When I read Conrado Dequiroz's article on The PDI dated August 28, 2007 entitled, "The pen is ( still) mightier than the sword", I could not help but give also my own comment on what he read but coming from another drift.
Mr. De Quiroz said he was prompted to make that article after reading a sign that was set up by soldiers during a wake at Fort Bonifacio held for 13 of their fallen comrades, who were killed in an encounter with the Abu Sayyaf in Basilan. The sign was apparently a tribute to the dead soldiers.
The sign reads:
"It's the soldier -- not the reporter -- who has given us the freedom of the press. It's the soldier -- not the poet -- who has given us the freedom of speech. It's the soldier -- not the politician -- who ensures that we live freely and peacefully. It's the soldier who salutes the flag, who serves beneath the flag, and whose coffin is eventually draped by the flag."
The sacredness of an heroic act is borne by its hallowed intention. To add or detract something from that intention to make it more heroic is an undeserved praise that invites nothing but contempt as it soils the memory of the altruistic deed. Thus, when we ascribed an erroneous intention to men in uniform for having given their full measure in the line of duty is to stain the nobility of their death with calumny.
As with Mr. De Quiroz, I am here not to dishonor the memory of the dead soldiers. And it is not to disparage the honor of these soldiers to say that IT IS NOT ONLY OUR MEN IN UNIFORM WHO HAS GIVEN US THE FREEDOM OF PRESS, IT IS NOT ONLY OUR SOLDIER WHO ENSURE THAT WE LIVE FREELY AND PEACEFULLY because IT IS NOT ONLY OUR MEN IN UNIFORM WHO SALUTES THE PHILIPPINE FLAG, WHO SERVES UNDER THAT FLAG, WHO HAD DIED FOR THAT FLAG AND WHO ARE WILLING TO DIE FOR THAT FLAG.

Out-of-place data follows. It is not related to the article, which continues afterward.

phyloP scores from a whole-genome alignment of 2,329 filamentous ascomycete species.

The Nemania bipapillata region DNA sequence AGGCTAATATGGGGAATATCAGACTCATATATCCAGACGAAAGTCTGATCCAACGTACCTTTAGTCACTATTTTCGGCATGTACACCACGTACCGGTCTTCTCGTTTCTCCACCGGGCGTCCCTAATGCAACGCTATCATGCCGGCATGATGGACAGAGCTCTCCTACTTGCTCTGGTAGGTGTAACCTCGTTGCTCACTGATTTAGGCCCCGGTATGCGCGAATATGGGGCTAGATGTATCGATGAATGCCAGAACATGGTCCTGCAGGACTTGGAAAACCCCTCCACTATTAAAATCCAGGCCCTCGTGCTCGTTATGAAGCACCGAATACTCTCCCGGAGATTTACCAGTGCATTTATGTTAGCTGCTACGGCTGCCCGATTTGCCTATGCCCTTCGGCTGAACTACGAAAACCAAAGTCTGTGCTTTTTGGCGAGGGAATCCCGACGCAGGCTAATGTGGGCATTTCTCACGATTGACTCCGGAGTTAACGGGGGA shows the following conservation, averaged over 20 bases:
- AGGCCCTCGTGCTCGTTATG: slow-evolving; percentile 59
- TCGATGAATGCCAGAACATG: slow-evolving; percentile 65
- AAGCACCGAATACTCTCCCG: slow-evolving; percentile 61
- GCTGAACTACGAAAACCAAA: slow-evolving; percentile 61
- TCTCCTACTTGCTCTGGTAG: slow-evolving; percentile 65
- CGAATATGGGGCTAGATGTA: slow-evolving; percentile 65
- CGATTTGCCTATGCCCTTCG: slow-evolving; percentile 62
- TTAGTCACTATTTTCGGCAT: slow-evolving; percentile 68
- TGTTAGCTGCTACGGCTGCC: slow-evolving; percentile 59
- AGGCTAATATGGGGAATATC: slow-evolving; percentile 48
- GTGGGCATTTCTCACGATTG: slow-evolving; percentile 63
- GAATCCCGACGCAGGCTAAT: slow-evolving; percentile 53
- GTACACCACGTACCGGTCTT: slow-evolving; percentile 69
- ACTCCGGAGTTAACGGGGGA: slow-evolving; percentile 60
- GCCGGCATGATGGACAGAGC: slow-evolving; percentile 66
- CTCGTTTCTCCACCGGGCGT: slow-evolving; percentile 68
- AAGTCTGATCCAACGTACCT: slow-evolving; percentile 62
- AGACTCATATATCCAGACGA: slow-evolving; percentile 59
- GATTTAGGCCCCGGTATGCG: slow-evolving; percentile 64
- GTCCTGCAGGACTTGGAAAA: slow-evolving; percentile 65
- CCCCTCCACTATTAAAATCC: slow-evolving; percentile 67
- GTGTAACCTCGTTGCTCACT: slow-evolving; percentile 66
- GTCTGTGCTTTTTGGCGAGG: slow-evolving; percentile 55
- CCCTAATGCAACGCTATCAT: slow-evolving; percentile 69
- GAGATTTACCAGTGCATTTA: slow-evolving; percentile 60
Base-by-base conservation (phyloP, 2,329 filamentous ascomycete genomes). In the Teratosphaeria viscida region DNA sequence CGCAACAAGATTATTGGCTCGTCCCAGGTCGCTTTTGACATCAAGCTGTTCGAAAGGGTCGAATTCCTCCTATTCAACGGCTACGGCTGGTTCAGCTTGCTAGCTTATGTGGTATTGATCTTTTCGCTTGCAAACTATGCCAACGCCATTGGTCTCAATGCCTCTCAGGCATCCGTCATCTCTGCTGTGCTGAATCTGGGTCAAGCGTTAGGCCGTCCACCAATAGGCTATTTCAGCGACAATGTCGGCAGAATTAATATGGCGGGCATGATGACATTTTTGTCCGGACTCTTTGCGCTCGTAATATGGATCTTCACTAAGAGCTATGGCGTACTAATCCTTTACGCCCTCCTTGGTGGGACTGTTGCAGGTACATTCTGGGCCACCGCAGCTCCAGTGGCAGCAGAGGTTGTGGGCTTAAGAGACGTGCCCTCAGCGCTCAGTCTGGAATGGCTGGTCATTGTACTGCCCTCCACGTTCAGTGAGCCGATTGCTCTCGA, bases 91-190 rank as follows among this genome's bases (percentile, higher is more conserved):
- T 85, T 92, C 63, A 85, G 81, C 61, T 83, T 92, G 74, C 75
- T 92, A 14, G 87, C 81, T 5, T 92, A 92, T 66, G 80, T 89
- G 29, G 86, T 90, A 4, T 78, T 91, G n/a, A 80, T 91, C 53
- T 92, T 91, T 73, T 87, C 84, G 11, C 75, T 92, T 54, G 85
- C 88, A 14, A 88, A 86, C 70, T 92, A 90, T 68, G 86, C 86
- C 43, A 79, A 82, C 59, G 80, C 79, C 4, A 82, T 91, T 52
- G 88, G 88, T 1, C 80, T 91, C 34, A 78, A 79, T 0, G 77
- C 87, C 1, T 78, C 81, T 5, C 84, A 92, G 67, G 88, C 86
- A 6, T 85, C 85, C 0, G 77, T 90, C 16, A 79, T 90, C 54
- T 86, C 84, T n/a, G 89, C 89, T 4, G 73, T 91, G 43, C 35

There are so many men and women, ordinary as well as not so ordinary people, who were not in uniform but, despite which, also gave their lives for that flag. And there are many more Filipinos, from all circumstances, who , as it was before them, are more than willing to put their lives and limbs in harms way if only to see that flag, WAVE FREELY FROM A STRAIGHT POLE, FOR ALL OF US TO ENJOY AND SEE FOREVER MORE.
Yes, we owe our freedom to all of them, both living and dead; with uniform or not; known or unknown; still missing or otherwise, buried in flag-draped coffins and with full military honors or in some unmarked, lonely graves in mountain sides or some distant farms; who believed that it is a God-given right of every Filipino to live like a human being, with justice and in liberty, under a government of the people, for the people and by the people; and, who, one way or another, HAVE SHOWN THEIR WILLINGNESS to give their all for that sacred belief.
To say that we owe our freedom ONLY to our gallant soldiers, including those who died in the line of duty, is not only to detract something very meaningful about their gallantry in life and the nobility of their death but to render naught the sacrifices of all those, both living and dead, and in uniform or otherwise, who sacrificed everything, that we may enjoy the freedom that we are enjoying now. It is precisely because their acts of gallantry in life and in death were done in the name of freedom that we are enjoined to be contemptuous of any untruthfulness as to their heroic intentions, more so if it is undeserving. For in this particular case, an undeserved praise is nothing more than a slander in disguise of the true meaning of freedom and as well as of the hallowed memory of all those who purchased it with their intractable sacrifices and lives.
philippine politics human rights